5. Paint Pots:  I resisted getting these.  Probably because I hate plastic.  But, they’re genius!  paint cupsEach plastic pot has a non-spill lid that stays on while you’re child paints, plus a second lid that seals for storage.  No more washing out paint pots, waisting paint and time.  If you prep the pots, your child could self-serve paint too, if you’re that brave.  This set is only $6.50 at Discount School Supply.  The color-coding makes it easy for little ones to dip their brush in the right pot, without mixing colors.  Also available in white.
  6. Large Painting Paper:  Kids love big paper.  You can use a roll of paper which attaches to your easel or sits on the tabletop ($18 from Imagine Childhood).  Try to find a roll of thick paper, or the paintings aren’t going to be very nice for keeping.  Also buy some large, heavyweight paper (usually considered watercolor paper).  Larger is always better, because you can cut it in half when it suits you.  A pack of 25 premium, 24 x 17.5 sheets is available at Palumba for $8.  I use our paintings on heavy paper to make cards and backgrounds for new projects.
  7. Smock & Splat Mat:  These are good investments for your sanity.  Do NOT buy vinyl, which released toxic fumes into the air.  Choose from safe, wipeable options from www.MimitheSardine or even use something made of cloth.  A tablecloth you don’t want makes a find mat – just throw it into the wash from timeto time.  We have cloth apron-smocks, because they’re cute hanging in our art room.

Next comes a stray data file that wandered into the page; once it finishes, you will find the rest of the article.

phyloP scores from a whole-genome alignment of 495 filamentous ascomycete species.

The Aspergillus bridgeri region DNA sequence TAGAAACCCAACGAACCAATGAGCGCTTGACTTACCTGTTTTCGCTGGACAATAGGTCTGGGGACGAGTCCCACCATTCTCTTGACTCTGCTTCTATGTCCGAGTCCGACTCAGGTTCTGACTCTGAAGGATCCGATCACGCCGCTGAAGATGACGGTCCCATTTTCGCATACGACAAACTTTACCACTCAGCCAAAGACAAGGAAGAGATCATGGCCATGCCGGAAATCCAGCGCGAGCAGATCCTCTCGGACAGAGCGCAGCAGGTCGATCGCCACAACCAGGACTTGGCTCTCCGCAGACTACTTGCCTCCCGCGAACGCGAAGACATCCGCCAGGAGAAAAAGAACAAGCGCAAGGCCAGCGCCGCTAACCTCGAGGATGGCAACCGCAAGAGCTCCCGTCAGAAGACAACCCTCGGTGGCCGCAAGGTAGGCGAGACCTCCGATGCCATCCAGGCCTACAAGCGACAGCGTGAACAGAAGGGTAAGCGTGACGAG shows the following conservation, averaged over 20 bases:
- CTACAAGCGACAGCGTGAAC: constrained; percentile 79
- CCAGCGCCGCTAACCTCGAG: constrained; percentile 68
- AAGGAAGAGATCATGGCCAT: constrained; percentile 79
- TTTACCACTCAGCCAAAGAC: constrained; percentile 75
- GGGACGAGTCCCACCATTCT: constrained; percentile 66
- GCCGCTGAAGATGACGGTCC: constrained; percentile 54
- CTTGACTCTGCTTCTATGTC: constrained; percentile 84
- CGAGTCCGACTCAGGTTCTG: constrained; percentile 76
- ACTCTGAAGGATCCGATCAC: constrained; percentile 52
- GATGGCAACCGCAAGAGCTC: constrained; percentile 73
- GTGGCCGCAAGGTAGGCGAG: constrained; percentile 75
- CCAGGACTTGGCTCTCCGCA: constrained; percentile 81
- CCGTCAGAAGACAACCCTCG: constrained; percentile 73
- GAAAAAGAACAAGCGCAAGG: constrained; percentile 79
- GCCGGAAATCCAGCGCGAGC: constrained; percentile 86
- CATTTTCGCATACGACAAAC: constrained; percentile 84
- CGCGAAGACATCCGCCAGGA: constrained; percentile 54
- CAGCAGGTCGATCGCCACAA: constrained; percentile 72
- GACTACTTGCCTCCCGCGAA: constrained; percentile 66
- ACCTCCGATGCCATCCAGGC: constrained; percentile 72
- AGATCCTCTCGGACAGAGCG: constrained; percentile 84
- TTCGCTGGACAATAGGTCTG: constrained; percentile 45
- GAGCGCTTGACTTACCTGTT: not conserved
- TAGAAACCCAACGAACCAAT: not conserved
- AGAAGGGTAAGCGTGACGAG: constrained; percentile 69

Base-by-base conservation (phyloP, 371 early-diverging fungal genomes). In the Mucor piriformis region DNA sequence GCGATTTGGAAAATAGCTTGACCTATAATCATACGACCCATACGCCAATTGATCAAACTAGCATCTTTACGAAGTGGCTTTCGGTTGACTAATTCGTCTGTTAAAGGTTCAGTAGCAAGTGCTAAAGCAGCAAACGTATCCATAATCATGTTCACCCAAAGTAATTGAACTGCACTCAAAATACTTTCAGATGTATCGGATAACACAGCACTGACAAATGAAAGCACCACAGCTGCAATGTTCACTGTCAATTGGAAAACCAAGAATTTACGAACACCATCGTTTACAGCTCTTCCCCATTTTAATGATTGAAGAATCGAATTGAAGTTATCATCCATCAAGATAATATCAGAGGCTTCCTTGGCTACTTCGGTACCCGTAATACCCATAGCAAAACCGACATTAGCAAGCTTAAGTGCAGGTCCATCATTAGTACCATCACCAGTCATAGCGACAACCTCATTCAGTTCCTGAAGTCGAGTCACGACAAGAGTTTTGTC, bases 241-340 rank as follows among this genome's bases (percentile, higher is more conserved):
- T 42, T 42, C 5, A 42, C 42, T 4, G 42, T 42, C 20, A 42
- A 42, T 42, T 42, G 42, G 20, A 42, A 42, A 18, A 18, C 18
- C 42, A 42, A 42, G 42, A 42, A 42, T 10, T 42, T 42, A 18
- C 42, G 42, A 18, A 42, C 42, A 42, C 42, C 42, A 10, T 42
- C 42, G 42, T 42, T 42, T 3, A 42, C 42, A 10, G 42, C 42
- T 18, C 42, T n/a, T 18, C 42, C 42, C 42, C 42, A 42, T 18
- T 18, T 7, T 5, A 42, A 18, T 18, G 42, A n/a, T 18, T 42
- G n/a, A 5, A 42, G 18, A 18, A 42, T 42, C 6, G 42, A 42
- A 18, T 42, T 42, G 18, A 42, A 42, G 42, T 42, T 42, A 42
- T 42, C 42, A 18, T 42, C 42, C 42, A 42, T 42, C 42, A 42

8. Easel:  An easel seems like a luxury for a young child, but I’m sold on the concept.  When my two-year-old paints on a table, he gets paint all over his arms and stomach.  If he uses our tabletop easel, the paint is just on his hands.  In addition, an artist will tell you that painting on a vertical surface provides a better perspective of work-in-progress.  Choose a double-sided easel, preferably with paper attachment and adjustable height.  Ours is a sturdy, plastic-free design from Imagine Childhood for $102.  
  9. Play dough:  Kids get a lot out of working with play dough.  It’s three-dimensional and very tactile.  If crumbly, dry-out Crayola play dough just doesn’t do it for you, try Eco-Dough!  The texture is very smooth!  Colors are great.  It’s dyed with natural dyes (which are healthier if ingested).  And…. if it drys out just add olive oil to bring it back!  18 oz (including 5 colors) is $20 at www.ecokidsusa.  At Mama K’s etsy shop, you can buy 20 oz (including 5 colors) for $20 – but her all-natural dough is also scented with essential oils: lavender, bergamot, sweet orange, lemongrass, and geranium.  There are also countless online recipes for making your own dough!
  10. Glue:  Here’s something you can pick up from Target.  Good old Elmer’s glue always does the trick.  You can also experiment with stick glues, but most dry out before you have a chance to use half. 
  11. Scissors:  Last, but not least, add some child-safe scissors to the mix.  Just look for something with the razor enclosed in plastic, so there is not sharp point.  Your child will joyfully cut and paste for hours on end.  Here’s a good way to put junk mail to use!